Waterproof Kindle Paperwhite Review – Kindle Goes Swimming with the Fishes

Waterproof Kindle Paperwhite

Last week I posted about a new waterproof Kindle Paperwhite from a company called Waterfi. They were nice enough to lend me one for review, so I did some tests to see if it really is waterproof.

On the surface the waterproof Kindle Paperwhite looks exactly the same as my regular Kindle Paperwhite. There’s no visible coating over the screen or anywhere else. All the waterproofing is done internally, so on the outside both devices look identical.

The one way to tell the waterproof Kindle from the regular one is the power button is stiff on the Waterfi Kindle as part of the waterproofing process. This makes it a little more difficult to turn on and off, but you just have to press the button harder, and the sleep cover magnets still work like normal.

The only other difference is the waterproof Kindle feels slightly heavier with the waterproofing material inside, but the difference is negligible.

I did some initial tests by putting the Waterfi Kindle in a Tupperware container with a couple of inches of water. The first time it was rather difficult to do because it just seems so counterintuitive to put a Kindle or any electronic gadget underwater, but I went ahead with it and was surprised to find the Kindle actually working underwater, frontlight on and everything.

One thing I discovered is that the capacitive touchscreen doesn’t work underwater, so you can’t actually interact with the device. Once you dry off the screen the touchscreen works fine.

After my initial tests of dipping the waterproof Kindle underwater several times, and rinsing it off with running water, and even after sticking it in my grandma’s fish tank just for the fun of it, everything continued to work fine on the Waterfi Kindle for a couple of days.

Then I decided to find out how waterproof it really is, but I think I may have taken the tests too far because there was one unfortunate side effect.

I wanted to see if the device could remain underwater for extended periods of time. I decided to leave the Waterfi Kindle submerged in a tub of water overnight. Much to my surprise, after spending several hours underwater, the waterproof Kindle still worked fine without any sign of trouble.

I then put together the video review below, and everything was still going fine, but then soon after that the frontlight started flickering, which is weird because it was working fine after sitting in a tub of water overnight.

So at the end of this review the Kindle itself still works fine, but the frontlight is broken. It has stopped flickering and is now off completely. The device works and even charges like normal, but it doesn’t seem that the frontlight is as waterproof as the Kindle is. Of course I took testing to the extreme. The device, although waterproof, isn’t meant to be stored or used underwater. Under ordinary circumstances—reading in a bathtub, hot tub, sauna, the pool, the rain, while boating, etc—I think the Waterfi Kindle would work just fine.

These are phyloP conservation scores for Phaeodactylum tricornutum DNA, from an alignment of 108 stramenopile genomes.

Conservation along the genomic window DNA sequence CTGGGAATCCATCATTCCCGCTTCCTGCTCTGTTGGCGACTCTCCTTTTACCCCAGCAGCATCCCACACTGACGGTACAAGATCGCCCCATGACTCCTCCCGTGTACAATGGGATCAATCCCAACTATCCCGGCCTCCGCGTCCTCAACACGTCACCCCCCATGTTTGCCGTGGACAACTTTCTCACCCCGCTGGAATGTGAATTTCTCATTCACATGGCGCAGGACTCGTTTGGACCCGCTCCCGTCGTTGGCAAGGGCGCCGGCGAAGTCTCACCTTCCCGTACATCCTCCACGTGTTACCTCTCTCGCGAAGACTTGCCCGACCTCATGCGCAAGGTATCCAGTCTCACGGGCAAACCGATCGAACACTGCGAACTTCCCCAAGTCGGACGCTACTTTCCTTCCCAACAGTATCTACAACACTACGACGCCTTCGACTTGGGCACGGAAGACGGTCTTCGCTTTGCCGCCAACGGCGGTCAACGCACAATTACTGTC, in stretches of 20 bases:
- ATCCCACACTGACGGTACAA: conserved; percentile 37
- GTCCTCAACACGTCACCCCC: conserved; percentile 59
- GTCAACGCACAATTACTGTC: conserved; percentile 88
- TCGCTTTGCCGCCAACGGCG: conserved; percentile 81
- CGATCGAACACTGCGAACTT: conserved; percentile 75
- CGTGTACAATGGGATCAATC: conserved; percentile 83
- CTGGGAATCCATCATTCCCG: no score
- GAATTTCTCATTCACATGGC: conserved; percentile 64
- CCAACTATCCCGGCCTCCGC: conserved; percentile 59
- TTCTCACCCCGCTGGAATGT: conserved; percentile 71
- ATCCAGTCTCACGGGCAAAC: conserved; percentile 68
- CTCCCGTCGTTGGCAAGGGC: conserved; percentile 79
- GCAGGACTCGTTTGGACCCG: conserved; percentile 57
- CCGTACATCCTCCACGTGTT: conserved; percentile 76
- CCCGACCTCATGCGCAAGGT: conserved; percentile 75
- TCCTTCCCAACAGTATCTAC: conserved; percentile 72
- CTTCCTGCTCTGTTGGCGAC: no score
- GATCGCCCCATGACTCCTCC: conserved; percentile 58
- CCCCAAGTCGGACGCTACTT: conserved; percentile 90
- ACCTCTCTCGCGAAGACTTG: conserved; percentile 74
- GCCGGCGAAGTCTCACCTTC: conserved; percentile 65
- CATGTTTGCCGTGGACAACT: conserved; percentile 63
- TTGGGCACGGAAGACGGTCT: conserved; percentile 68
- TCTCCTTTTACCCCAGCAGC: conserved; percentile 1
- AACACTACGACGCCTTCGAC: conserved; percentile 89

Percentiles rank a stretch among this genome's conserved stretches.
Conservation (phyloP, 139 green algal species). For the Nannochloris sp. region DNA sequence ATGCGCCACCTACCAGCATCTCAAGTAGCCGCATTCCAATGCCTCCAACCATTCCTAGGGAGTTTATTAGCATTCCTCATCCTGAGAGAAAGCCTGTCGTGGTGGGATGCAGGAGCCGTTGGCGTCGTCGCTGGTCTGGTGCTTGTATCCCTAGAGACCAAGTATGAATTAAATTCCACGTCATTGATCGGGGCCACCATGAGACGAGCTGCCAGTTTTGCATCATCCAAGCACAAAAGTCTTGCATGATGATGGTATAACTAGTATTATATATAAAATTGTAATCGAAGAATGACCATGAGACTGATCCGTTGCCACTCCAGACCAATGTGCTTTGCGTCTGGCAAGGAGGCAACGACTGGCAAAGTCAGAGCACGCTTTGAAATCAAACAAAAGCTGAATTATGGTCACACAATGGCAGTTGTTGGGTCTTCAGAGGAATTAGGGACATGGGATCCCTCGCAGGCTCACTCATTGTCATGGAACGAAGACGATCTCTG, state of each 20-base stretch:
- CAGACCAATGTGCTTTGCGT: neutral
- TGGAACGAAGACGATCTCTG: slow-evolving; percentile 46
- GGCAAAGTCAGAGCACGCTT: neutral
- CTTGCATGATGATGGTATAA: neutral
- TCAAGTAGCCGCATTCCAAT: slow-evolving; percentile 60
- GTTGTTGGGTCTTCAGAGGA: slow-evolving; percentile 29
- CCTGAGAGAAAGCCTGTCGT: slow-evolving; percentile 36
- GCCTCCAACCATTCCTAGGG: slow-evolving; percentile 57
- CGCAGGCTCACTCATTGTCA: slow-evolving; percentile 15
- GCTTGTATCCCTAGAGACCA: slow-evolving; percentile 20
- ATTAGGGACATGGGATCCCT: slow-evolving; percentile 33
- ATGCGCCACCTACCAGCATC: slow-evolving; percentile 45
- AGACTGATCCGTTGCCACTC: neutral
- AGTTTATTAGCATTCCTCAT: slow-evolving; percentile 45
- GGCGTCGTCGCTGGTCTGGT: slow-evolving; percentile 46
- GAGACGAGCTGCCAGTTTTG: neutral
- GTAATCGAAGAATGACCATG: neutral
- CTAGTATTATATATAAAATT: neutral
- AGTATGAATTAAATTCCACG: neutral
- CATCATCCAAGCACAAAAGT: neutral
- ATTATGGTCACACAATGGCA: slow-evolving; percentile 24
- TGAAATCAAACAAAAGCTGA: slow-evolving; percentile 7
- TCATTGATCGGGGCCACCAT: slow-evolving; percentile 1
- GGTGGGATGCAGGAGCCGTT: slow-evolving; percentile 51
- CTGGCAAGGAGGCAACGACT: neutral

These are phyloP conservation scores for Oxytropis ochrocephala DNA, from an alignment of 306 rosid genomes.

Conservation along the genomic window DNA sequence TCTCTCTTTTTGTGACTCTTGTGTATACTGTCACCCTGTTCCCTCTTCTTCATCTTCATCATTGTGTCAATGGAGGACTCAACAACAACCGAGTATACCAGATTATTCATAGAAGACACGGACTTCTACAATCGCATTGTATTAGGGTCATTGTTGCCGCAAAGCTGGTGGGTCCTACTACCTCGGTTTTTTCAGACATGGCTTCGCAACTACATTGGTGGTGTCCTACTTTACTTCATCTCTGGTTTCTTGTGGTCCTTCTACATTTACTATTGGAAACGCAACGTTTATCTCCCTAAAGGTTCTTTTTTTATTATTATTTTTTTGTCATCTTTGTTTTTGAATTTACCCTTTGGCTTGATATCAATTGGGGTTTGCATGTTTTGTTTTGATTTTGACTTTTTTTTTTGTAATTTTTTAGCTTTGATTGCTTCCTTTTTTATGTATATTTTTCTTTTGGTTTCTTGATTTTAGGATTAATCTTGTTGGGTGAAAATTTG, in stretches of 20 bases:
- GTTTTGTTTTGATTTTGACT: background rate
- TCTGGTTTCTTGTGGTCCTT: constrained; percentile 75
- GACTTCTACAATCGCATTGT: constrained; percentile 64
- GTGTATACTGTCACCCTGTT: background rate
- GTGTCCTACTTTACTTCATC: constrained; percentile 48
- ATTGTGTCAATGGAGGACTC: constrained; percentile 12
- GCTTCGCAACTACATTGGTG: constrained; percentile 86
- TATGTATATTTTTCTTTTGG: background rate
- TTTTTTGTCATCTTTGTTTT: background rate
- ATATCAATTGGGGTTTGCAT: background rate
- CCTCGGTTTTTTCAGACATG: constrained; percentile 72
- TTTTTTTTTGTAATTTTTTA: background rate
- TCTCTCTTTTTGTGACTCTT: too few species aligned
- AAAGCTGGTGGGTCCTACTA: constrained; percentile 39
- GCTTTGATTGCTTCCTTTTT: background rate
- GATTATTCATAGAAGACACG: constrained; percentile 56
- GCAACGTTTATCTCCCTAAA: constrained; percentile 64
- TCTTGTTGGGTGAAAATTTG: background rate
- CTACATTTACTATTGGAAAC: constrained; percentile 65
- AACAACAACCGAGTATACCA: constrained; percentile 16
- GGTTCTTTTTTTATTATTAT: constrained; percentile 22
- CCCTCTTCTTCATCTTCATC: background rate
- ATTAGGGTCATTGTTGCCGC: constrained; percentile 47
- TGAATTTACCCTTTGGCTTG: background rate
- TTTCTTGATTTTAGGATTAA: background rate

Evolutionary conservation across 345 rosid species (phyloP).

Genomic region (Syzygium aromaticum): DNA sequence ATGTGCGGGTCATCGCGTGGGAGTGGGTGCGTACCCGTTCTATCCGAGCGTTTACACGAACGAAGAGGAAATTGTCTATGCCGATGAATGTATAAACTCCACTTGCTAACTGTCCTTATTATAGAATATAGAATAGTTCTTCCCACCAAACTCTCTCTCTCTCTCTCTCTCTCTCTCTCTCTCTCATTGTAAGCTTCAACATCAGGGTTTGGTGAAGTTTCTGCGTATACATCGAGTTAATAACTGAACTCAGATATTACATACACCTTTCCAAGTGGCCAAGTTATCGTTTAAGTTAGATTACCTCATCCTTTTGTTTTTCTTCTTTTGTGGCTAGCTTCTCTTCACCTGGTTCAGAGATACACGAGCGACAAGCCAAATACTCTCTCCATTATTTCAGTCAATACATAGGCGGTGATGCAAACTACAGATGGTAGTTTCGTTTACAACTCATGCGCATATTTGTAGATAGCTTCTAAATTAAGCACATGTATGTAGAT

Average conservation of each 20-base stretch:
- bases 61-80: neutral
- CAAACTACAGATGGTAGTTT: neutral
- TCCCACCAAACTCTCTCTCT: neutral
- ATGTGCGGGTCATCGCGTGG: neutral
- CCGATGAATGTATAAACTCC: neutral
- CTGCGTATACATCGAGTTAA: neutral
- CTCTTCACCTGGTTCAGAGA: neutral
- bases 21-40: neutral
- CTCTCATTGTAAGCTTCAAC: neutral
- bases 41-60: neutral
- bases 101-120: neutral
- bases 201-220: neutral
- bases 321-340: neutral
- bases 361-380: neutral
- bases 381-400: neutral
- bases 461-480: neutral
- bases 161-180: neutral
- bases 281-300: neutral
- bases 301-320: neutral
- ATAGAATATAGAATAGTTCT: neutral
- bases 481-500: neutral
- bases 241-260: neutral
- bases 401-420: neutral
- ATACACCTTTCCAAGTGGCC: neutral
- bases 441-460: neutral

The Waterproof Kindle Paperwhite costs about $100 more than a regular Kindle Paperwhite and can be ordered from Waterfi.com.

Waterproof Kindle Paperwhite Video Review

8 Responses to “Waterproof Kindle Paperwhite Review – Kindle Goes Swimming with the Fishes”

  1. “Under ordinary circumstances—reading in a bathtub, hot tub, sauna, the pool, the rain, while boating, etc—I think the Waterfi Kindle would work just fine. ”

    But didn’t you say that you can’t use the device if the screen is wet? So, you can read in the pool as long as you just re-read the same page over and over?

    • Only if you plan on reading while underwater. If there are splashes or drops of water on the screen the touchscreen will generally respond, just not while it’s submerged.

  2. I enjoyed this review a lot. :-)

  3. So expensive, I can buy another Kindle with $100

  4. Hello,

    I’m looking for a device i could take u derwater with me. When you go diving, yoh can have fairly long deco stops and I thought I could make a better use of my time witb a waterproof kindle!
    However, I understand you don t recommend it for diving, correct?

    Alternatively, maybe you know a similar device i could take underwater with me?

    Thanks for your help!

    • Yeah, this definitely wouldn’t cut it. It’s more water protection that waterproof. I don’t know of any devices you can use regularly underwater, most are like this and are more for water protection. But I’m sure there’s something out there.

  5. It looks like a nice product, however after Waterfi charged my card, I was informed that my order would be kept on hold and after that I haven’t heard from them.